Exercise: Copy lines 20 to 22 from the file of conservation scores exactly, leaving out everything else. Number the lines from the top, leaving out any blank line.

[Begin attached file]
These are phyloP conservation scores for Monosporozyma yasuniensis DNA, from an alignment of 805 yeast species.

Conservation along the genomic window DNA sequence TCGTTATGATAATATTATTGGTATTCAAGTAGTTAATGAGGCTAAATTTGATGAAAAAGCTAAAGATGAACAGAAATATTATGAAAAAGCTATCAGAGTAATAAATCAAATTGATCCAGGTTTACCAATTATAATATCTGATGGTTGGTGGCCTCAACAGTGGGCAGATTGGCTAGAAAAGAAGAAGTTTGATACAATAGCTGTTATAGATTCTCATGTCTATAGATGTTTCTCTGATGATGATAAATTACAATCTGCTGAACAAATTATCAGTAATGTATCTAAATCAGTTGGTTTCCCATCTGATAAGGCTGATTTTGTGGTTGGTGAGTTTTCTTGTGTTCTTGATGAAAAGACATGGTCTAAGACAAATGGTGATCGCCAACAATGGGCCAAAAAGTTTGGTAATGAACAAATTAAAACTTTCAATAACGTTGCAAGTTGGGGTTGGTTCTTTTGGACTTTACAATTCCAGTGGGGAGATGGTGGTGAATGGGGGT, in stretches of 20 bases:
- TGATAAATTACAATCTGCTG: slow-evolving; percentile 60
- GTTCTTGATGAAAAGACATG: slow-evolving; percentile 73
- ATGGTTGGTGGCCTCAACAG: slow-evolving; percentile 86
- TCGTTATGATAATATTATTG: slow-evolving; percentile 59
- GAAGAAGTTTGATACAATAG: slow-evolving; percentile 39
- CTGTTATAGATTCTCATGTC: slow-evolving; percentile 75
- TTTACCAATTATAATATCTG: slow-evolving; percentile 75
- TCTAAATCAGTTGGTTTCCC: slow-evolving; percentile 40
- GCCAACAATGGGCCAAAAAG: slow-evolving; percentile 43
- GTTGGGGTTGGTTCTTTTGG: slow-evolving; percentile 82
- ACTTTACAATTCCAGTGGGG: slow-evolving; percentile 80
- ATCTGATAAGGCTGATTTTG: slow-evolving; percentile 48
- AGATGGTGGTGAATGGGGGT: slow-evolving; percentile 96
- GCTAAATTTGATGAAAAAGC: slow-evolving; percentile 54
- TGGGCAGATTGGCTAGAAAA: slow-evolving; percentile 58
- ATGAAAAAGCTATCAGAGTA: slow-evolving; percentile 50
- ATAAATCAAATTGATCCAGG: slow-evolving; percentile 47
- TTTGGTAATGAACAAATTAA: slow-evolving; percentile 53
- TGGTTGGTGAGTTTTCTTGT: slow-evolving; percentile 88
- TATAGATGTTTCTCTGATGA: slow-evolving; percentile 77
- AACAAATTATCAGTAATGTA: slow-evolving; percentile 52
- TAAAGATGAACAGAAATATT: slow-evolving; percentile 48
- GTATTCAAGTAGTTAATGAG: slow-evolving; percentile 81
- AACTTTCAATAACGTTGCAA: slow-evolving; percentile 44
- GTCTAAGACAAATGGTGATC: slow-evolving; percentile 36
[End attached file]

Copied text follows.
- TTTGGTAATGAACAAATTAA: slow-evolving; percentile 53
- TGGTTGGTGAGTTTTCTTGT: slow-evolving; percentile 88
- TATAGATGTTTCTCTGATGA: slow-evolving; percentile 77